This passage is a brilliant compromise between the linear nature of the oral technique, and the thrilling innovation of a multi-layered narrative. It is clear that all division are attacking more or less simultaneously – as the poet expressly states in line 175. But it is perfectly possible to read this account in a linear way, because of the insertion of lines 195-209, which have Hektor waiting for a portent before joining battle. This is, to say the least, illogical – the other divisions seem to feel no need for this. It is tempting to see the insertion of these lines being there to allow the poem to conform to the conservative conventions of the oral tradition, even though the rest of the book is clearly breaking with the traditional description of a battle.
2: Odyssey Books 1 to 5
Book 1, line 26 of the Odyssey, describes a council of the gods. Athene (48-62) begs leave, in the absence of Poseidon, to help Odysseus return home. Hermes is dispatched to Odysseus by Zeus (84-7) and Athene goes to Telemachos (85-95). We follow Athene to Telemachos, and follow him further to Pylos and Sparta, and stay with him until the eve of his departure from there (Book 4:624). We then return to Ithaka and find the suitors planning to ambush Telemachos on his return, at the end of Book 4. At the start of Book 5 Athene returns to Olympus and repeats her plea to Zeus, who, rather indignantly (Book 5, lines 23-24), commands her to do the things she was supposed to do in Book 1. Jones writes ‘Possibly Homer felt the sea-change in the story at this point was so violent that he needed to adopt special tactics to keep his listeners up to date…’ (Homer’s Odyssey, page 48).
Again, the poet is keeping to the letter of the law with regard to the oral technique, but he/she is flouting the spirit of it. Artistically it is very desirable to have Books 1 to 4 and Books 5 to 14 working simultaneously, with the two narrative strands combining in book 15. This way, it is possible to hold back the introduction of Odysseus until his absence has been truly emphasised, and to leave a cliff-hanger ambush at the end of book 4. (The use of direct speech from Books 9 – 12 to fill in the ‘back-story’ is another example of adding temporal complexity within the linear rules.)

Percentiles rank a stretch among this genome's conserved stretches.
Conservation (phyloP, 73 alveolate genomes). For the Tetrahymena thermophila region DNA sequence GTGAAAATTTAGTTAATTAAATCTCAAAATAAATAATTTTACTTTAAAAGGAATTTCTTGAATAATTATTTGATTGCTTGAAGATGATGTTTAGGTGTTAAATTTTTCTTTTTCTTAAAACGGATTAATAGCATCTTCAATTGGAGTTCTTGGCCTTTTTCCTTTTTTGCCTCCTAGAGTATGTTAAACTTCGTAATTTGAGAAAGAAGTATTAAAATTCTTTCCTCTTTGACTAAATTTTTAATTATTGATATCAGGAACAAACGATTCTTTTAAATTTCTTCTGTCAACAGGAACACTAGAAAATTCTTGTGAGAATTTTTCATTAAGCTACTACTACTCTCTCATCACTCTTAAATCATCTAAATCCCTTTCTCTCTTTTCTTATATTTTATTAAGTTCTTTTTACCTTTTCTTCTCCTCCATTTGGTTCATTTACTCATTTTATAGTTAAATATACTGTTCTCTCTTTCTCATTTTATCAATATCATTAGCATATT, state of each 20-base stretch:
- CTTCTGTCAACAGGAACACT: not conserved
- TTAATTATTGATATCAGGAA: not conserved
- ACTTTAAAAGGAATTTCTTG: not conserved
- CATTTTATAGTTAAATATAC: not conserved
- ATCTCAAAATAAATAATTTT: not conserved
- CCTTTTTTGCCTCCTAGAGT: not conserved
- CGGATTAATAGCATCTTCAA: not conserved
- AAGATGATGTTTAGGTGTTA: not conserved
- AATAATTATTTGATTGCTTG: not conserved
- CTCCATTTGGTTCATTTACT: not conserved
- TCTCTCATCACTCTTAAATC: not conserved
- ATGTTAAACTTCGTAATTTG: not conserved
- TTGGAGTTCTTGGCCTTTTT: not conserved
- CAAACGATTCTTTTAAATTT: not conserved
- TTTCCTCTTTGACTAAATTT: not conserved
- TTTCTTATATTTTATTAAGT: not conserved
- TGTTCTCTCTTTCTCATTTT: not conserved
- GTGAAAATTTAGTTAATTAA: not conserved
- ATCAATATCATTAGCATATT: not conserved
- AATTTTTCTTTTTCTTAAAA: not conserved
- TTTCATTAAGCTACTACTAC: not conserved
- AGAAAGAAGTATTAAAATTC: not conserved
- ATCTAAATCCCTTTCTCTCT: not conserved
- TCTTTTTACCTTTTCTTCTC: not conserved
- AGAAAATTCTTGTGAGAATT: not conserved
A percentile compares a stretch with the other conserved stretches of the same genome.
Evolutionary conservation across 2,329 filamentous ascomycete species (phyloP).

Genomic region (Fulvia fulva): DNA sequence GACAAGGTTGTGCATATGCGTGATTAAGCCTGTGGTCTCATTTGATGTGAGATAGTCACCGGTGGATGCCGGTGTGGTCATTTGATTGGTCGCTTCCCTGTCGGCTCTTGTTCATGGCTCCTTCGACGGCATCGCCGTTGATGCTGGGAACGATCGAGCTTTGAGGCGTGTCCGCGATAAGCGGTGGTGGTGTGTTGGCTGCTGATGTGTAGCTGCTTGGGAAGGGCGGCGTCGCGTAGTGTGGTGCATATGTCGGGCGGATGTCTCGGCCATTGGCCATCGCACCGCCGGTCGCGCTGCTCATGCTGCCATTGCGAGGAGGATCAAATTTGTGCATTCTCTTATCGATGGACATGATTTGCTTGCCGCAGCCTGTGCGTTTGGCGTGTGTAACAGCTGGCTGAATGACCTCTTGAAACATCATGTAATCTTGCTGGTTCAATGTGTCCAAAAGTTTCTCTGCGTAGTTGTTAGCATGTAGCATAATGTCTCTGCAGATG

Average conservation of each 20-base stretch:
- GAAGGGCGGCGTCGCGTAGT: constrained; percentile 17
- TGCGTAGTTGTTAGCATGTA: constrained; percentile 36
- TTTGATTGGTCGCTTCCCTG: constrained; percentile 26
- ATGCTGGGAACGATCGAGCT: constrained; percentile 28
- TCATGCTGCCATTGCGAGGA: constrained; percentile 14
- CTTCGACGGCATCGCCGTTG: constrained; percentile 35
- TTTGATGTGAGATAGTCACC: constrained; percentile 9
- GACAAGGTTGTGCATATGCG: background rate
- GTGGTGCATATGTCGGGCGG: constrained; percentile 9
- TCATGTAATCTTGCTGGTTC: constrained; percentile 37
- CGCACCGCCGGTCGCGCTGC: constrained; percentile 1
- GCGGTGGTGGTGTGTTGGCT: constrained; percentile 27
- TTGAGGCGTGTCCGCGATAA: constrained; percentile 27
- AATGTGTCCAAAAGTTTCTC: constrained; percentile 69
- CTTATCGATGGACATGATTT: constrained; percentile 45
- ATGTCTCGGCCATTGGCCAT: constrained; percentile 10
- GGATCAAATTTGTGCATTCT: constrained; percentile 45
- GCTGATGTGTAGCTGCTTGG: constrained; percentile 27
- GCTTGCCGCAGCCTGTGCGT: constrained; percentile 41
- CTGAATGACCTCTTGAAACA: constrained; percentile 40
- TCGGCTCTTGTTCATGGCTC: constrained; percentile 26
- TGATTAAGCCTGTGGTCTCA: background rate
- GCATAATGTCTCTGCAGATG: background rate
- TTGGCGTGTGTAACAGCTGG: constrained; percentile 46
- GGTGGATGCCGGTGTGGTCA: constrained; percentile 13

However, the insertion of lines 23-24 in Book 5 make it perfectly possible to read the whole narrative as linear, even though it does stretch credulity. The poet obviously felt that the artistic gains outweighed the risk of confusing his audience.
Homer was clearly steeped in the traditions of oral story telling. Stories had been told in a particular way for a very long time, and his/her audience would have expected the rules to be obeyed. If he had strayed too far from their expectations, he would have risked confusing them. It is possible however, the Iliad and the Odyssey were composed at a time when story telling was presented with new possibilities as a result of written composition. The mechanics of reading a text, instead of merely hearing it, would have presented many new opportunities, such as increasing the complexity of plots, making narratives last much longer than a poet could recite, and giving the reader time to read and re-read at his/her own pace, and to reflect. Change in technique would have come very slowly, however, and it may be that the ‘explanation’ lines outlined above allowed an innovative poet to push the old methods to the breaking point, while exploring the possibilities of the written medium
The Iliad of Homer, trans (R. Lattimore) 1951, The University of Chicago Press
The Odyssey of Homer, trans (R. Lattimore) 1967, HarperPerennial
Homer’s Odyssey, Peter Jones, 1999, Bristol Classical Press
A Companion to the Iliad, M. M. Willcock, 1976, The University of Chicago Press
Heroic Poetry, C. M. Bowra, 1966, Macmillan